2. There is insufficient material to deliver checkmate.  For example: A King and Bishop or a King and Knight vs an opposing King cannot win.
  3. Three-fold repetition.  If your and your opponent repeat the same position three times in a row, the game is considered drawn.
  4.  The 50-move rule.  This is only in effect if a pawn has not been moved or a piece has not been captured for 50 moves.  As soon as a pawn has moved or piece has been captured, the move count restarts at zero.
When the king cannot move, the game ends in a stalemate or draw.
When the king cannot move, the game ends in a stalemate or draw.

White to move. This is stalemate because the White king has no legal squares to move to.

Special rules of chess: Castling and En Passant

When a player has moved her pieces so that there are no pieces between the King and rook, she has the choice to castle. There are two types of castling: kingside and queenside.

For the purposes of illustration, the graphic below shows the king ready to castle. To do this, it moves two squares to the left or right and then moves the rook so it is placed beside the king. This is a move that can only be made once during the game

Important rules of chess regarding castling:

  1. There cannot be any pieces between the king and the castling-rook.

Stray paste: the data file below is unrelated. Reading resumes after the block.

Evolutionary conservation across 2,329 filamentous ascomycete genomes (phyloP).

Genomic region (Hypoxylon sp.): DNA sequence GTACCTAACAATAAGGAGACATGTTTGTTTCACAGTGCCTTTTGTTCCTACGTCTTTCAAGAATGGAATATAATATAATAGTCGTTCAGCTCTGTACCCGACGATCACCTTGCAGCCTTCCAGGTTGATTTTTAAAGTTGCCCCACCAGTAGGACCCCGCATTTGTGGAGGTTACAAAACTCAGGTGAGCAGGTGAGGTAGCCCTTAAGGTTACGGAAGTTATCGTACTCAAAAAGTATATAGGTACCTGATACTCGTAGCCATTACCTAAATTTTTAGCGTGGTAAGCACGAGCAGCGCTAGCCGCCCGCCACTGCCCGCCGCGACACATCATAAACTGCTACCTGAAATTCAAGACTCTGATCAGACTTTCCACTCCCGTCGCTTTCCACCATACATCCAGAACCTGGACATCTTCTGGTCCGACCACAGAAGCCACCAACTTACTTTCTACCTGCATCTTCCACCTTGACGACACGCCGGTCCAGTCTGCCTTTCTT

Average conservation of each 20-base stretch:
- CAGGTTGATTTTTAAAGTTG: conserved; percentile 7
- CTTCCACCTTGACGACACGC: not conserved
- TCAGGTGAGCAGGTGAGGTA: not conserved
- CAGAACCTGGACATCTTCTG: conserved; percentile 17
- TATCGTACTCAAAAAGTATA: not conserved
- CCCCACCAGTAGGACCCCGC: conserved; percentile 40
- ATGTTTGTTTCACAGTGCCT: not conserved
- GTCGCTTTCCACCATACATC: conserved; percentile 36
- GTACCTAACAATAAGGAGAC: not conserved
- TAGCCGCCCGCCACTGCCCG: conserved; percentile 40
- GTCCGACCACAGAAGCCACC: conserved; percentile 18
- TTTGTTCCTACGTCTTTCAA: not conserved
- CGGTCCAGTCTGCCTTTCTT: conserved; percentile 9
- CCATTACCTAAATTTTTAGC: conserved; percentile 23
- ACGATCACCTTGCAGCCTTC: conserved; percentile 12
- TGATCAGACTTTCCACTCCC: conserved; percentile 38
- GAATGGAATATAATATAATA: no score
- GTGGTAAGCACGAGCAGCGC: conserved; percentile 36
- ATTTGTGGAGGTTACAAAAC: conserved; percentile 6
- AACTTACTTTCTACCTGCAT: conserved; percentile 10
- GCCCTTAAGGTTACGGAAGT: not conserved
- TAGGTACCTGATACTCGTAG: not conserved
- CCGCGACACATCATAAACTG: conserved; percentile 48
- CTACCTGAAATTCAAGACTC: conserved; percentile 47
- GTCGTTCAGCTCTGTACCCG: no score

2. Once your king has moved, it cannot castle.
  3. You cannot castle through, into or out of check. Remember it this way: If you are in check, castling is not an option.
  4. If one of your rooks has moved, you cannot castle to that side.
Castling can occur on the king or queenside.
Castling can occur on the king or queenside.
The rules of chess. A divinely short tutorial.

En Passant

As stated earlier, when a pawn makes its first move, it can move one or two squares.  If it moves two squares and an enemy pawn is directly adjacent to it (left or right), the enemy pawn can capture it.

Your First Game

Now that you’ve learned the rules, it’s time to start playing. Here are some suggestions where you can play chess on the Internet. I recommend this approach as it will help to avoid mistakes you might make on a physical chess set such as illegal moves and so on. All these sites will abide by the rules of chess so you don’t have to remember them.

  1. Arguably, the most popular chess site. It’s free to join but paid members have access to videos, unlimited tactics puzzles and other training materials. The site has all kinds of innovative approaches to chess such as puzzle rush, arena kings to name a couple.
  2. This site is 100% free. It has a sleek web interface and provides almost all of the features of except for training videos.
  3. One of the oldest chess sites on the Internet. I CC started it all. A paid membership give you access to training content, but you can start with a free account. Chessclub has a downloadable interface to your PC or Mac that is very customizable.
  4. From the makers of Chessbase, this is a European site that is a cross between and ICC. Playchess has paid content like the other sites but it also sells products – DVD’s, game collections and so on.

If you would like to see how the rules of chess in action, please read or watch my game analysis writings and videos.